- Onus of proof now on Scottish bank to show charges were not excessive
THE BANK OF SCOTLAND has failed in its attempt to prevent a customer amending her claim for unfair bank charges, recalling the sist, and fixing a full evidential hearing at Glasgow Sheriff Court this morning (Friday, 19 February 2010).
UK banks have been telling over one million of their customers in the UK that they now had no legal basis to reclaim unfair charges in light of last November's Supreme Court ruling. However, the Supreme Court itself had suggested that charges could still be challenged under different legal grounds, and Govan Law Centre (GLC) had sought to amend their client's claim to incorporate a revised 'regulation 5' case under the Unfair Terms in Consumer Contract Regulations 1999 (UTCCR), and significantly, an additional claim under the new section 140A of the Consumer Credit Act (CCA, as amended in April 2007).
Counsel for the bank, instructed by Dundas and Wilson CS LLP, had objected strongly to the pursuer's substantial amendments, arguing it would be 'improper' to allow the customer to amend her claim in this way. GLC's Mike Dailly, representing the customer, explained to the court that it was necessary to amend the claim in order to take on board legal developments, and although consumers could no longer attack charges as 'excessive in price' under the UTCCR, they could do so under the s.140A of the CCA. The ability to do so was hugely significant, as was the fact the onus of proof to show charges were not excessive was on the bank under the CCA.
In Sharp v. Bank of Scotland plc, Sheriff Baird, a senior sheriff at Glasgow Sheriff Court, rejected the submissions for the defenders, and granted the pursuer's application to substantially amend her Statement of Claim and Crave, recalled the sist, and fixed a full evidential hearing (know as a 'proof' in Scotland) for 11th June 2010.
Mike Dailly, Principal Solicitor at Govan Law Centre said:
"Over the last few weeks, UK banks have been telling one million customers that there were now no grounds to reclaim bank charges, standing November's Supreme Court's decision. Of course, the Supreme Court itself had explained that charges could still be challenged under different legal grounds, and that is what Sheriff Baird has permitted our client to do today at Glasgow Sheriff Court".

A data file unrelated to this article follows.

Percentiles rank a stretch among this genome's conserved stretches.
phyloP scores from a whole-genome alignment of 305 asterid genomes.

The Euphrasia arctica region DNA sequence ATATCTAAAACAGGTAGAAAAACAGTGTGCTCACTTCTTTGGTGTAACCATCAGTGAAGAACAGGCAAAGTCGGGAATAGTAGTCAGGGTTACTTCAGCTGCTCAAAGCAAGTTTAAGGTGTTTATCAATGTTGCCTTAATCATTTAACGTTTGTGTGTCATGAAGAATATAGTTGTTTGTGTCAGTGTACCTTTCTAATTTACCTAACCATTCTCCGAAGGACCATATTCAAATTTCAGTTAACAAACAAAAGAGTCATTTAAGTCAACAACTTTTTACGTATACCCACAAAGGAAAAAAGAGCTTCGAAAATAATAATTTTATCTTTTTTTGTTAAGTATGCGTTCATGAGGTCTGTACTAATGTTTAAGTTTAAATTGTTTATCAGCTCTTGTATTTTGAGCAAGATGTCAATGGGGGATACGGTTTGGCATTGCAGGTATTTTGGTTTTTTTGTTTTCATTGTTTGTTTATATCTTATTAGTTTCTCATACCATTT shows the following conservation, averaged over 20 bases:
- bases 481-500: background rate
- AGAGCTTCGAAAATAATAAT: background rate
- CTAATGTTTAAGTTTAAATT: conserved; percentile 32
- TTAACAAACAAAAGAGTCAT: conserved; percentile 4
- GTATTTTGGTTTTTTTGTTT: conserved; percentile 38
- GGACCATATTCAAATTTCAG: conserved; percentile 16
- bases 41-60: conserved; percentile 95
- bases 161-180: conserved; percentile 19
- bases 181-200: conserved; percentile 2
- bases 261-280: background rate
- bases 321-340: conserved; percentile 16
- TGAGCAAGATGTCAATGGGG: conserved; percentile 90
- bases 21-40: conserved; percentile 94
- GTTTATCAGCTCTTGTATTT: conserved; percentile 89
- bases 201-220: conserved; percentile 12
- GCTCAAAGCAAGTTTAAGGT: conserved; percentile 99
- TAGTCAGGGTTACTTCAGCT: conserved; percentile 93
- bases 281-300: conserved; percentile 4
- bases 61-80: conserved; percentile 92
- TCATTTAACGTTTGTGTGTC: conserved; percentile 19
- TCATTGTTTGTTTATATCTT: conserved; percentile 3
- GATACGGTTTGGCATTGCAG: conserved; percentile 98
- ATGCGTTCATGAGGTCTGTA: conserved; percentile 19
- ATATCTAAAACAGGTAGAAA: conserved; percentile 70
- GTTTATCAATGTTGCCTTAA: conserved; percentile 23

"But besides a challenge under reg. 5 of the UTCCR, the Bank of Scotland now faces a fresh challenge that charges were excessive and unfair under the Consumer Credit Act. That is a potentially devastating case for them to answer, because under this new law the onus of proof is on the bank to show that charges were fair. Given that our banks have admitted they subsidise 'free-if-in-credit banking' by squeezing more money out their poorest customers through bank charges, they will now have to defend the indefensible. And, they will have the added problem that we are asking the court to prohibit them from imposing future charges under the CCA".
"In a nutshell, our new arguments are hugely more powerful than the ones deployed by the OFT in their unsuccessful test case. Evidentially, the new arguments require the bank to prove their charges were fair - which is tactically significant for consumers. The new arguments not only enable consumers to seek a refund of past charges, but entitle them to ask the court to prohibit future bank charges. That is hugely significant, and in many respects, we believe the new bank charges campaign is going to be a tougher propsect for the banks than the pre-July 2007 campaign. And of course that previous campaign saw refunds in excess of £1bn for consumers across the UK - so we are incredibly optimistic".